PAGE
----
These stories of coronavirus recovery bring hope to those who have loved ones suffering from COVID-19.
This is Connor Reed, a 25-year-old British national, and one of the early survivors of COVID-19 in Wuhan, China.
He is now among the known 185,377 hospitalized symptomatic people who survived the deadly coronavirus.
“When I had pneumonia, that’s the point where it was getting quite serious. It felt like I could only use half my lung capacity, and every breath that I took wasn’t enough and I just couldn’t get enough air. Also, it sounded like I was breathing through a paper bag, and it sounded like there was just stuff in my lungs that just wouldn’t go away.”
A recovering 29-year-old Filipino British man is warning millenials and Gen Z’s who are not practicing social distancing that they too can get the virus.
“The message to the majority of the younger people, I am still hearing in the news that most of them are still gathering outside, like in big crowds still… they think that they are still immortal, they think that they are invincible.”
But they are not. According to the CDC’s most recent report, while older people are hardest hit, younger people are not spared.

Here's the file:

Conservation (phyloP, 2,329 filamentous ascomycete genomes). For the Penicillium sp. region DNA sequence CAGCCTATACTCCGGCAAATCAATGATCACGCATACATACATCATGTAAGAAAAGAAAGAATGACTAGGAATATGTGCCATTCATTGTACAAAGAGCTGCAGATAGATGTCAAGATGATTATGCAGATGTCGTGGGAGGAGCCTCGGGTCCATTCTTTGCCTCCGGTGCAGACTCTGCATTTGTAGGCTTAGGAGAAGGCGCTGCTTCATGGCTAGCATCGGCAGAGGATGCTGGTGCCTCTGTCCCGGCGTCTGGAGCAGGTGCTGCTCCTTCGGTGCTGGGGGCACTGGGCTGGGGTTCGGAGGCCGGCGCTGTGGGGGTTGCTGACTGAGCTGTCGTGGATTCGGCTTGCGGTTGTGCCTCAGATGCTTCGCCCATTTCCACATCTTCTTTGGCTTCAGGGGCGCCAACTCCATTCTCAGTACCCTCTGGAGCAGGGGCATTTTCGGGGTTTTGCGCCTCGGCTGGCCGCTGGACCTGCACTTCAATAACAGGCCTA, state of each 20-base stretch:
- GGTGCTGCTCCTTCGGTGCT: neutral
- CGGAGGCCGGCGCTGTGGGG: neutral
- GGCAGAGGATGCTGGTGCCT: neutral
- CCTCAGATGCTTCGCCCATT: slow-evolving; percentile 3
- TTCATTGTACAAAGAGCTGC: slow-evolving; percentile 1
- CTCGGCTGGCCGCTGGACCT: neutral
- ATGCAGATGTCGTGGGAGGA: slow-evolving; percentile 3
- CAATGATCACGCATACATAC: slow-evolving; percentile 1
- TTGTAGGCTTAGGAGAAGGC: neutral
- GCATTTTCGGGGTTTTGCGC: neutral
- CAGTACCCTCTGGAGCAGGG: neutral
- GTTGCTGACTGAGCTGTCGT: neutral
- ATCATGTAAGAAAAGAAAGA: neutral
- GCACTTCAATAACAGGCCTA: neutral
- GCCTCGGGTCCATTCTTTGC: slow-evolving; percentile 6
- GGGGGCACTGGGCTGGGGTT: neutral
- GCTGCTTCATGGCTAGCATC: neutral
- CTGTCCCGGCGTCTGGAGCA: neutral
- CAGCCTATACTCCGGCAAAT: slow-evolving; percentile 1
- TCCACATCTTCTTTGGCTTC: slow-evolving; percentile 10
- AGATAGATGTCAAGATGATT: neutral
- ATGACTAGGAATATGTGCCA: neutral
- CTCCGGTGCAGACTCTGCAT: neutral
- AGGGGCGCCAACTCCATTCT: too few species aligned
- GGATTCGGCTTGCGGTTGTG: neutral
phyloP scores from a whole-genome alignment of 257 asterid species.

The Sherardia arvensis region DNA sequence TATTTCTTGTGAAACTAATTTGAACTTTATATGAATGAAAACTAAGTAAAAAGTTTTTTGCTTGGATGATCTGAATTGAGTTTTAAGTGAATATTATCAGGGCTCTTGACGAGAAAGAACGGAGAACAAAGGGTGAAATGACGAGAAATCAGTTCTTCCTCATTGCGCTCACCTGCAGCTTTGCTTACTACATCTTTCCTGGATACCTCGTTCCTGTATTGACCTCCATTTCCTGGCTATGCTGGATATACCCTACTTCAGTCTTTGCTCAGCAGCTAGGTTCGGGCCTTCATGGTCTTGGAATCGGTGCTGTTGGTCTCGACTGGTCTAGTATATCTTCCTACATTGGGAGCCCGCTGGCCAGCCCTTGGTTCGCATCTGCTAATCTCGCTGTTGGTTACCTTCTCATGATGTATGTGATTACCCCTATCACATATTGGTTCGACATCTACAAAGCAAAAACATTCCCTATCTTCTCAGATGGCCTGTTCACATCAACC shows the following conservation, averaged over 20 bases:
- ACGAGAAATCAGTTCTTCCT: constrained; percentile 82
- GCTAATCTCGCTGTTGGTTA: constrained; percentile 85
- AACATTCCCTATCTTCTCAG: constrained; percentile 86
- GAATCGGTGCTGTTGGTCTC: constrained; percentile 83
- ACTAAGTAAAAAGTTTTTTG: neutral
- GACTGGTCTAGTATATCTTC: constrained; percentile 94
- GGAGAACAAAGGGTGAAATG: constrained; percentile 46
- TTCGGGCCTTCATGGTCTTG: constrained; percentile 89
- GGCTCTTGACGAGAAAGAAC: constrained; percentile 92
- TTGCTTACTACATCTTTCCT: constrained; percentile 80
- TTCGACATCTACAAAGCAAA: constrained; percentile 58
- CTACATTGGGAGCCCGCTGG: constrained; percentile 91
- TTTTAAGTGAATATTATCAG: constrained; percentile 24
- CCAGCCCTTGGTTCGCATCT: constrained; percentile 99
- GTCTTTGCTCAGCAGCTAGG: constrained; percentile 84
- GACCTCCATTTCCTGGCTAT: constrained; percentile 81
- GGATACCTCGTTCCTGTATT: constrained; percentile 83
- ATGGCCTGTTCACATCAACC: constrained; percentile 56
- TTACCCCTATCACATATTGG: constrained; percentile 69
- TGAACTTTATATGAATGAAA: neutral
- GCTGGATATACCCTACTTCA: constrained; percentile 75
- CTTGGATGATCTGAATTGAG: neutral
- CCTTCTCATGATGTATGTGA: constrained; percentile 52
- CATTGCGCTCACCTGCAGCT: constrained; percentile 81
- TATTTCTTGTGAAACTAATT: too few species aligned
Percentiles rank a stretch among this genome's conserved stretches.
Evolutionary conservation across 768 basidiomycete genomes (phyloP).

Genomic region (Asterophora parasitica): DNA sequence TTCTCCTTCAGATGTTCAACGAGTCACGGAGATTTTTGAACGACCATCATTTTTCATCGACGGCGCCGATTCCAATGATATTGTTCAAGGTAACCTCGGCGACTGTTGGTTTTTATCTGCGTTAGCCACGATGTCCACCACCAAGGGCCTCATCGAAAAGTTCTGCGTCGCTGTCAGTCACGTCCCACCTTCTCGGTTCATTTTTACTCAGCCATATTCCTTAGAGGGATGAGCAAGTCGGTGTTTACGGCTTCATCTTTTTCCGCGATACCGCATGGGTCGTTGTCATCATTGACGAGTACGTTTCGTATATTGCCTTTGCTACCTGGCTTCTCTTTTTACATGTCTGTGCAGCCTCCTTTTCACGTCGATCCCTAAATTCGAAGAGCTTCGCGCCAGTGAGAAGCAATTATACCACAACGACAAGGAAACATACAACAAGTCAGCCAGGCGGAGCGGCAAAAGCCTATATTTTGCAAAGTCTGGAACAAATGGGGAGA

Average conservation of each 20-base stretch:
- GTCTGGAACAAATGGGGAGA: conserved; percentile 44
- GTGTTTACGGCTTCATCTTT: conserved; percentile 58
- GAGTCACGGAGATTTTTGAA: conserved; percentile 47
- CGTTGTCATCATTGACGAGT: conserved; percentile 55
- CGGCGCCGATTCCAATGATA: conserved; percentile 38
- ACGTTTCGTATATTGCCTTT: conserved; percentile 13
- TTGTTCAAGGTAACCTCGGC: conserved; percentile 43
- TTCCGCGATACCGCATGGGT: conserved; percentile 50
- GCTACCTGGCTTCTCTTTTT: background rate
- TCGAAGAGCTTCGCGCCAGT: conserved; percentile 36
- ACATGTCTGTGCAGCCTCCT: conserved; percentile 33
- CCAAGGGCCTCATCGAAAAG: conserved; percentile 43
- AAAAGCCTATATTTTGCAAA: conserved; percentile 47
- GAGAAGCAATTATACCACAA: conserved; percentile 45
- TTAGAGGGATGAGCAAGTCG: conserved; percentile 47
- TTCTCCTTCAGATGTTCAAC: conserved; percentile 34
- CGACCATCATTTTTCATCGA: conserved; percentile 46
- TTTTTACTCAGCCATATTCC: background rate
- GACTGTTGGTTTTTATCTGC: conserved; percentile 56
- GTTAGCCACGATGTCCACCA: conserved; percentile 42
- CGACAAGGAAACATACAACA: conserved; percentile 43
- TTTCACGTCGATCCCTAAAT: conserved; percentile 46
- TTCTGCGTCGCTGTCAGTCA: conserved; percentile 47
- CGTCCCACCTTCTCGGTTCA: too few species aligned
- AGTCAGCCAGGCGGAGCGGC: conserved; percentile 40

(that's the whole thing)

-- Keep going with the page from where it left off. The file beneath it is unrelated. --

Nearly 40 percent of those hospitalized with at least one underlying condition were between the age of 19 to 64 — the only difference is the risk of dying is much higher in older people.
Meanwhile, at the NYU Langone Medical Center in New York, recovering 44-year-old Fil-Am legal blogger David Lat is back from being critical, intubated and on a ventilator to doing what he does best – posting warnings on social media.
David tweeted: #Coronavirus isn’t just for the elderly, if you’re young but have chronic health condition, you have higher risk than your age-group peers of winding up in hospital or ICU because of COVID-19.”
David is also getting love from friends in high places for his recovery.
David has been giving his blood to science. Langone Medical Center is running a study on the vaccine property of the blood plasma coming from recovered coronavirus patients.